I muted myself and stayed on the call listening to her explain what she had heard. Before she hung up I un-muted myself and asked Fire to stay on the line so I could talk to them. Told them it didn't feel right so I wrote up a run for us to go also (we have enough officers that we generally get there before Fire) So the police get there to find her husband had killed himself in the basement.
She was totally oblivious (or didn't want to admit what she heard to herself) as to what happened.
If you or someone you know is struggling, you can contact the National Suicide Prevention Lifeline at 1-800-273-TALK (8255).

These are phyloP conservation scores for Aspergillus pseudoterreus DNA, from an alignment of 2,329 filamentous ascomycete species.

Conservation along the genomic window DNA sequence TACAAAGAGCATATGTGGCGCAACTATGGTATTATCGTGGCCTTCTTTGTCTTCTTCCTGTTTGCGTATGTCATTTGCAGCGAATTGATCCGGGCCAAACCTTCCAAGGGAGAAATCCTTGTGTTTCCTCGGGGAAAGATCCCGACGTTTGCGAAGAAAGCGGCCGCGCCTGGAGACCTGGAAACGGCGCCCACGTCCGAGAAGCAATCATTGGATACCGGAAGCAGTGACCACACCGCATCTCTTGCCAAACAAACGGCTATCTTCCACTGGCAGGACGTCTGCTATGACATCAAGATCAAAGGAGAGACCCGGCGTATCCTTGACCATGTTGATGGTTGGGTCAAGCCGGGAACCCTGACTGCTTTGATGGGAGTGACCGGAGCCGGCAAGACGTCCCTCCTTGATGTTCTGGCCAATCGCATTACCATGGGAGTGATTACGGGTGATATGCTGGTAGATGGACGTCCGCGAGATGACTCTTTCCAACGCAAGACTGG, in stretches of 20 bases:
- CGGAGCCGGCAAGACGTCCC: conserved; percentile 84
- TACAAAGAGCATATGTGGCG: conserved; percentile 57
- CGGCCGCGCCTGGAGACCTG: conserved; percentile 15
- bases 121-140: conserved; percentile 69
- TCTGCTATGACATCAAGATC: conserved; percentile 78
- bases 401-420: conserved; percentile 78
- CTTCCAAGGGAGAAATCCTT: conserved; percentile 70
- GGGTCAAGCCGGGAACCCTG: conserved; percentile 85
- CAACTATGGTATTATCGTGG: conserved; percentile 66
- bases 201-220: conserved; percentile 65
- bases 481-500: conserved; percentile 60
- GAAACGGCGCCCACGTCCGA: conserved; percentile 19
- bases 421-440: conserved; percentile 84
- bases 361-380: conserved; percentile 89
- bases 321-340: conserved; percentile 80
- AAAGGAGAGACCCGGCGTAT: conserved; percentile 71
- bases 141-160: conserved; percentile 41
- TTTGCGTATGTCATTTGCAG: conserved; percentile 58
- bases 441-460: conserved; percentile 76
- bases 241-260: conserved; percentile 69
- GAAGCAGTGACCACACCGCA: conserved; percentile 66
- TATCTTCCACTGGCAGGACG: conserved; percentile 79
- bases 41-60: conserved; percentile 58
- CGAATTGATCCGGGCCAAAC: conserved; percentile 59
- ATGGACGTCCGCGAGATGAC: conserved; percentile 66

To find help outside the United States, the International Association for Suicide Prevention has resources available at https://www.iasp.info/resources/Crisis_Centres/
Mad About The Ditch
My mom is a 911 Dispatcher.
One day she got this call about a woman who was lying in a ditch. The caller was the woman's neighbor (who didn't even bother to get out and check on her.) The caller said that she was staring up with a glare on her face like she was mad about falling into the ditch or something.
So my mom dispatches an officer and they find out that the woman was getting her mail and started to have a heart attack. Kinda sad that the neighbor didn't bother to get out to check on her, but whatever. People are selfish sometimes.
Not my story, but I took a wilderness first aid course with a former EMT who shared this story with us: